Trump’s campaign immediately sent out an email blast with a statement from senior legal advisor Jenna Ellis on certifications being an insignificant ‘procedural step’ after the Michigan certification
Mary Shinkle was a Republican poll watcher at the Transportation Service Center in Detroit for four days surrounding the election. She claimed there was funny business at that tabulation location.
Mary was one of the more than 200 people who signed a sworn affidavit alleging errors and wrongdoing that they said they witnessed during Wayne County ballot tabulation.
The Trump campaign used this affidavit in one of its federal lawsuits, which since then has been withdrawn.
In her sworn statement, Mary said she observed on Election Day a specific precinct tabulation table duplicating their counts for ballots. She also was told that the ‘table captain’ told her that she was not allowed to look at ballots because ‘if we were mistaken you would be all over us.’
She also raised concerns with ballots being left unattended in unsecured bags at her specific site in Wayne county.
The wife of the Republican member of the Board of State Canvassers also said that on November 4, the day after the election, that election workers were ‘extremely rude and aggressive’ toward observers.
Following the election, pro-Trump protests popped up near election tabulation sites, demanding counters ‘stop the steal’ – or stop counting mail-in ballots received after Election Day.
Michigan went blue this year, with current reporting showing 50.6 per cent of the vote for Biden and 47.8 per cent for Trump. In 2016 the state swung red for Trump.
The president, however, has called into question the integrity of the results in the rustbelt battleground state this year, claiming there was funny business with tabulation and not allowing Republican poll watchers to stand close enough to observe the ballot counting process.
Shinkle’s wife, Linda, was a Republican poll watcher in Detroit, and singed a sworn affidavit used by the Trump campaign in a since withdrawn lawsuit alleging errors and wrongdoing in ballot tabulation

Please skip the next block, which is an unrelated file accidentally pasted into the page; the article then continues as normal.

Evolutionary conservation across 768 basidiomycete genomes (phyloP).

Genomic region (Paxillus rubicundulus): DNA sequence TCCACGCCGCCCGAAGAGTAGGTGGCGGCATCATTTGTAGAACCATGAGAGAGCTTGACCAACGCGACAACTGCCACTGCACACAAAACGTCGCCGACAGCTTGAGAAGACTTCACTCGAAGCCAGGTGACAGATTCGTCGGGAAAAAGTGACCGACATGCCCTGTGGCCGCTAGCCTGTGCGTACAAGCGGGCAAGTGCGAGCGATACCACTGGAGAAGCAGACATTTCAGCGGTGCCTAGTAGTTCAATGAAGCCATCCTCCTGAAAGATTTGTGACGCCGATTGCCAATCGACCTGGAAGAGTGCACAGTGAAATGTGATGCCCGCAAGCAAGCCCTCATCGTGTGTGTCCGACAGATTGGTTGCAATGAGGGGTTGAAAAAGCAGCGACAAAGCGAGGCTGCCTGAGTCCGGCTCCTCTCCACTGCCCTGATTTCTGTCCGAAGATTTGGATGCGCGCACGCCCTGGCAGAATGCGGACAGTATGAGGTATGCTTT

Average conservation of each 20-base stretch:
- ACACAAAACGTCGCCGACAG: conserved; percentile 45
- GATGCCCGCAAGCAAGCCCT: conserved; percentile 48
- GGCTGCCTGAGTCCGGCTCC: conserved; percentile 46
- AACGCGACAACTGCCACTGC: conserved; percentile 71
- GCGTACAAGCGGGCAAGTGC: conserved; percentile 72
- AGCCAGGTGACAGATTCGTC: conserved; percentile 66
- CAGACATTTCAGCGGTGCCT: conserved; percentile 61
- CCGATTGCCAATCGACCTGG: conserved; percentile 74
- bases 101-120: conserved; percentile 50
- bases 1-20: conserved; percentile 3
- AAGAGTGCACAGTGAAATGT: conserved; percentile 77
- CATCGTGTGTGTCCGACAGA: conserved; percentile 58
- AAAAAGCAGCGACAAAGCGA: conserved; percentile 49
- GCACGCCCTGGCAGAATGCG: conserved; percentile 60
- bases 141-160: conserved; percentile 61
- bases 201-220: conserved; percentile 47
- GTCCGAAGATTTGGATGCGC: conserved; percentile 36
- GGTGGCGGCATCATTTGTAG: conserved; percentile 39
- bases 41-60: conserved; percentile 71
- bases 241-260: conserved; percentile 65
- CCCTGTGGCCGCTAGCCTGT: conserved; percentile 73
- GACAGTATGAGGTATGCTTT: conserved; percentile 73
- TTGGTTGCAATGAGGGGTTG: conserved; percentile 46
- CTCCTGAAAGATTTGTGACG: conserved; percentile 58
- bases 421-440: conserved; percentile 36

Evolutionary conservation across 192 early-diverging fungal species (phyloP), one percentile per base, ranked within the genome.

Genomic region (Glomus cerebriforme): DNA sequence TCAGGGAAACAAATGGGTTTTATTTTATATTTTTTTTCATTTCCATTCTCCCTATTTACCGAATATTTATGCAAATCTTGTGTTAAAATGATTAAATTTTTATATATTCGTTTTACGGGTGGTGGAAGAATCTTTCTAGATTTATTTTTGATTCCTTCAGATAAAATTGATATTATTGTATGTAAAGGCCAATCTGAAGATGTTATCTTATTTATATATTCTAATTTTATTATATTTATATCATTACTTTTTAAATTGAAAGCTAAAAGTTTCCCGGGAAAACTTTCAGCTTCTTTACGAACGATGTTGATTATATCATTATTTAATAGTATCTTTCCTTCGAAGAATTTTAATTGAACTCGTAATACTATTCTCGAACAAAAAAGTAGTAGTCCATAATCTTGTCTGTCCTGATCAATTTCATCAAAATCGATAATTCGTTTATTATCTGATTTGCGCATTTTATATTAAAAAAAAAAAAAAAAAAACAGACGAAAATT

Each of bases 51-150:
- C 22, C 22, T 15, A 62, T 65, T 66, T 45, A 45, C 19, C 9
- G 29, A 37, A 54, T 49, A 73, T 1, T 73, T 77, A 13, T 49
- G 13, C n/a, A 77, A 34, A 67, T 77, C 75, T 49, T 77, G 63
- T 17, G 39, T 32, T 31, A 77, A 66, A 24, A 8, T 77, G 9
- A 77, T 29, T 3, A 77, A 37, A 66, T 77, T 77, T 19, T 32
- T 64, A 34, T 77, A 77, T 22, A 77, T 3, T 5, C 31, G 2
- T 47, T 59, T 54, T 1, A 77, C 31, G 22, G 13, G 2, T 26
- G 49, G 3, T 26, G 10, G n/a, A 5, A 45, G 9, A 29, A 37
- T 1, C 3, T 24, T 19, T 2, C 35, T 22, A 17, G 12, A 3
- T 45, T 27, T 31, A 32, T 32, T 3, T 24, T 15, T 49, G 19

Usually signing off to certify the presidential election winner in a specific state is a routine event – but as is par for the course in 2020, not this year.
Michigan House Speaker Lee Chatfield, Van Langevelde’s boss, flew to Washington, D.C. Friday with six other GOP lawmakers to meet with Trump and members of his team Friday. He was also spotted enjoying drinks at Trump hotel just a few blocks from the White House over the weekend.
Following the meeting, Chatfield and state Senate Majority Leader Mike Shirkey, both Republicans, said they have not been ‘made aware of any information that would change the outcome of the election in Michigan.’
‘There was this outrage that the president was going to ask us to break the law, he was going to ask us to interfere, and that just simply didn’t happen,’ Chatfield told Fox News when describing the meeting.
Michigan’s elections agency has already recommended that the board certify the presidential election results, which shows Biden with a 2.8 per cent margin of victory.
The Republican National Committee and the Michigan Republican Party, however, are urging the board to adjourn for 14 days to instead investigate alleged irregularities in Wayne County – the state’s largest area, which emcompasses Detroit.